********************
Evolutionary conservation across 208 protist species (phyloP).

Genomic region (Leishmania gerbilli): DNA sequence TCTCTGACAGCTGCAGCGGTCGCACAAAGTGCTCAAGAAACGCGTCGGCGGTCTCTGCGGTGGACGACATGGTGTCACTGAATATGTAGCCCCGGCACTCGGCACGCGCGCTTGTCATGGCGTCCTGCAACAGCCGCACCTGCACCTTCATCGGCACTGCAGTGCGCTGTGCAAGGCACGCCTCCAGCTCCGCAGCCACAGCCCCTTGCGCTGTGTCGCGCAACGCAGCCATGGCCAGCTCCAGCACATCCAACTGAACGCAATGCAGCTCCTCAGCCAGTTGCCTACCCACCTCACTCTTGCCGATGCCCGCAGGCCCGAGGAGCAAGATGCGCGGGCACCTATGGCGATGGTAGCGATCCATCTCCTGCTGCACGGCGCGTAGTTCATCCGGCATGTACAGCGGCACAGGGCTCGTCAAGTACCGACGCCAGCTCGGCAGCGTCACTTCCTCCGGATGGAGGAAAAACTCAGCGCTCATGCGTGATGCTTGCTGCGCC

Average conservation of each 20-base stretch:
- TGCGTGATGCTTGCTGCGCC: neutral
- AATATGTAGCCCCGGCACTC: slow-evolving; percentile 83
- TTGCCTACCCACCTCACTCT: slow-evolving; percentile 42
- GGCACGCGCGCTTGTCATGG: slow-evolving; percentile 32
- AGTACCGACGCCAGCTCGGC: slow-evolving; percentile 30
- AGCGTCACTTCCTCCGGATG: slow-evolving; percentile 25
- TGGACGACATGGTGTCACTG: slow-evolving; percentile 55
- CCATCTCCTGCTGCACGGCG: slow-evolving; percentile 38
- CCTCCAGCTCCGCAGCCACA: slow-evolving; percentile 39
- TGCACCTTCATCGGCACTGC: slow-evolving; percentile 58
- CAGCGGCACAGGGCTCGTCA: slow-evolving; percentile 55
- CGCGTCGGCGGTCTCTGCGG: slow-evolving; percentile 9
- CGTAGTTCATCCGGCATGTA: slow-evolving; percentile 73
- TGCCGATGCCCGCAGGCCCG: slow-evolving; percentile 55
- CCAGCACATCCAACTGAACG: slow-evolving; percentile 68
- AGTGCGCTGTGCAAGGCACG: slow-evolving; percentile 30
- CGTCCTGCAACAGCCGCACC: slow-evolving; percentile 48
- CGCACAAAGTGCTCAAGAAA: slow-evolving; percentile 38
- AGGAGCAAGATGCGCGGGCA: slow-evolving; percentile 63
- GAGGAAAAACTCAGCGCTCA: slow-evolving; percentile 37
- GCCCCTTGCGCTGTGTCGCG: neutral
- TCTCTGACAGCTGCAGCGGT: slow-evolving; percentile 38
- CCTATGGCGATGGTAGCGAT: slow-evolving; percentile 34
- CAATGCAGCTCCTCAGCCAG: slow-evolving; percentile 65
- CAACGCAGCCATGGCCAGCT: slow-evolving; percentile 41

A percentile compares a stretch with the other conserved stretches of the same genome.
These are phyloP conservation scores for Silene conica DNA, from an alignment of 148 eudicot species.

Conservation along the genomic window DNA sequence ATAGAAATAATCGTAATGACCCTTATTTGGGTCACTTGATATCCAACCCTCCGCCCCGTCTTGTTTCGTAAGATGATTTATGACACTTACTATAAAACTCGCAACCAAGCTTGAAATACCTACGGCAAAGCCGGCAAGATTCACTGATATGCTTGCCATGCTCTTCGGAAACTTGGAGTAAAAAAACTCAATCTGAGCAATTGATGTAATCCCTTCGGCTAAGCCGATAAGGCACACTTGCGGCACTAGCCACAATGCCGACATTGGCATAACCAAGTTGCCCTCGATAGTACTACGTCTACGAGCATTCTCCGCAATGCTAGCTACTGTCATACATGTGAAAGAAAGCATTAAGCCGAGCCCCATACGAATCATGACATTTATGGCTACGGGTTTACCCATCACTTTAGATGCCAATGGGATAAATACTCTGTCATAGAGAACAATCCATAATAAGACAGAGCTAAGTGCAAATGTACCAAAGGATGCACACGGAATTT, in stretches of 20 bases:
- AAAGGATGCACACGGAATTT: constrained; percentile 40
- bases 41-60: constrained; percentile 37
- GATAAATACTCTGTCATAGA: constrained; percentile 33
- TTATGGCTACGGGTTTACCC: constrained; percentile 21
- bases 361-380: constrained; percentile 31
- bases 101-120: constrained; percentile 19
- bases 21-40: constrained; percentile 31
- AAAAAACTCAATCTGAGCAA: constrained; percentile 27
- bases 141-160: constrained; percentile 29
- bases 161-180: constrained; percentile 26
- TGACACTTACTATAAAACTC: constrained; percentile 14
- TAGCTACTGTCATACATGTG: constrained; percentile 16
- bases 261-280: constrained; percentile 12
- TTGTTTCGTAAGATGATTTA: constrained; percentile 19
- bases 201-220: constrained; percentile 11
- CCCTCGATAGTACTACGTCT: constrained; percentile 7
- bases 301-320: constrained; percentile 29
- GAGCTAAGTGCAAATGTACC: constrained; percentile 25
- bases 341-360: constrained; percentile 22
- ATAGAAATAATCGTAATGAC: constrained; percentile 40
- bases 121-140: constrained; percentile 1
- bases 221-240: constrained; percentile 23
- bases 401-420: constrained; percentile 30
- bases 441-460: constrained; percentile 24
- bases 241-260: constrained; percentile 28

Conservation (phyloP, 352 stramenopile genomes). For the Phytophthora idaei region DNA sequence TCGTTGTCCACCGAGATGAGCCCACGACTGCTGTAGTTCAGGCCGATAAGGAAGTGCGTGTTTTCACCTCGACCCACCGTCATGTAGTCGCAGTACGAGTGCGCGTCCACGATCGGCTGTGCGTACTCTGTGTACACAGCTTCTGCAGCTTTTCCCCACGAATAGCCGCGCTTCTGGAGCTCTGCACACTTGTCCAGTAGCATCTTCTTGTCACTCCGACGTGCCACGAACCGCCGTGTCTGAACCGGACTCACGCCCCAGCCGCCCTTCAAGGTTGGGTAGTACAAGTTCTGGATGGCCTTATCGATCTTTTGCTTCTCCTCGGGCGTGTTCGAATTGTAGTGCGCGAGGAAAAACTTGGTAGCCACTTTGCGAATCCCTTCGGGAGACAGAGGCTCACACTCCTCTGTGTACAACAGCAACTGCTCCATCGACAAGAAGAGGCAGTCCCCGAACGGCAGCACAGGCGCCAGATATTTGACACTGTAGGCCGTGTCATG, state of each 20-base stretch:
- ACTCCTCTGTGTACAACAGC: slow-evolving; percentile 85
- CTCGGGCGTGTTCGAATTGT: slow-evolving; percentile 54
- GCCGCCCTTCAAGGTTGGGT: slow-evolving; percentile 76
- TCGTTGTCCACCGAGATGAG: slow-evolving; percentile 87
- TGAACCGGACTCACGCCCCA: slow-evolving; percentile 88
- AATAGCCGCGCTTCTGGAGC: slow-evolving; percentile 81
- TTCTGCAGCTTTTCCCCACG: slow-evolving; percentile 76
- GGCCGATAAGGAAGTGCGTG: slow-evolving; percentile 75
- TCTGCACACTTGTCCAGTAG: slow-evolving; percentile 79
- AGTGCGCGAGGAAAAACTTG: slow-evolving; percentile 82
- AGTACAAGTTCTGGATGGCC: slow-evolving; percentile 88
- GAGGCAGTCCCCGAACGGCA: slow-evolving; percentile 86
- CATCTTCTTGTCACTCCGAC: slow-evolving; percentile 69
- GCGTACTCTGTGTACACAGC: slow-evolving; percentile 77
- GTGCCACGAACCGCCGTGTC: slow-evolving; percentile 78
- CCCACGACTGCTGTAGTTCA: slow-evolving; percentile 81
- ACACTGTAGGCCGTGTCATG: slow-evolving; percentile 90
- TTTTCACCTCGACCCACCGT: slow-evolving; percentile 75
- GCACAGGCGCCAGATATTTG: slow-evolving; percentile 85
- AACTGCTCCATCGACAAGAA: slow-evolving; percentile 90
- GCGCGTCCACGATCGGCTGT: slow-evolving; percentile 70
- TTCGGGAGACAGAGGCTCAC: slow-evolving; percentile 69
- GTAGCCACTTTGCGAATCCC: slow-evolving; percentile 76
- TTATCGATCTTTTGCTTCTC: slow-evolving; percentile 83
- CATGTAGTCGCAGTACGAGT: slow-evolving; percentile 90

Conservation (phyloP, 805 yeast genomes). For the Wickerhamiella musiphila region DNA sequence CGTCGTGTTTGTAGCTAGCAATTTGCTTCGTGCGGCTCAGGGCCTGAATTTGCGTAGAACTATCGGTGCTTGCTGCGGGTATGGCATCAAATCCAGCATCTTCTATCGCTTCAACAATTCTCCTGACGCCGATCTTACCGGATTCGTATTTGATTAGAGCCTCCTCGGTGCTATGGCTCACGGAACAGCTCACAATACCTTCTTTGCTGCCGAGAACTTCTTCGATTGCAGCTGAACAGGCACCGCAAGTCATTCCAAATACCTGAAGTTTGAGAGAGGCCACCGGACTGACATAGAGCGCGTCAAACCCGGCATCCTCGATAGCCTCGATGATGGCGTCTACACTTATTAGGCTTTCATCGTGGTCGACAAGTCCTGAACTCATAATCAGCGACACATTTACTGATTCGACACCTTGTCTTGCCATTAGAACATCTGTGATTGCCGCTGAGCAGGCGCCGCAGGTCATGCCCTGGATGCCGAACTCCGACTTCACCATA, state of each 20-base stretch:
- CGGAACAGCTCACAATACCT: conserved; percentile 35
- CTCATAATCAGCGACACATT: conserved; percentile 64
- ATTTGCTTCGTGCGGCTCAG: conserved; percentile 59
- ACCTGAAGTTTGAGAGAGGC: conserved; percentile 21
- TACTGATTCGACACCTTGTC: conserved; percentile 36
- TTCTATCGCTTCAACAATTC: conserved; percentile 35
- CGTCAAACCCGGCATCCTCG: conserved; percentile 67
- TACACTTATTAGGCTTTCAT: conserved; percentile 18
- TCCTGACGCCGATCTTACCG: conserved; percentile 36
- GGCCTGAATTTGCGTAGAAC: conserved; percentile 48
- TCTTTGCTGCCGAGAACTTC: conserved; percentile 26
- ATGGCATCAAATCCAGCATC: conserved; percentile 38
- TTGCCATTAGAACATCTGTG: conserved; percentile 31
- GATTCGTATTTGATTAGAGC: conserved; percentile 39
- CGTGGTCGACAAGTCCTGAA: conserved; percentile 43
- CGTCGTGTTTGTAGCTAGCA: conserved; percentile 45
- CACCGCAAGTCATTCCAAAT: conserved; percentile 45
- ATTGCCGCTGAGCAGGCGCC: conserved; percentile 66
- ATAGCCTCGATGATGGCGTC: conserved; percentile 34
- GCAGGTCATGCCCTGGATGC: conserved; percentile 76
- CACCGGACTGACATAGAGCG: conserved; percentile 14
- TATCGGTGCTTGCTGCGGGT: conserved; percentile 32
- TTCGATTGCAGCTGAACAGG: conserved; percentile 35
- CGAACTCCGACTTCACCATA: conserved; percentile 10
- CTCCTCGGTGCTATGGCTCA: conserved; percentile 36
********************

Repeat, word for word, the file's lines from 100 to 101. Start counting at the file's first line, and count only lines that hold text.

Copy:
- CACCGCAAGTCATTCCAAAT: conserved; percentile 45
- ATTGCCGCTGAGCAGGCGCC: conserved; percentile 66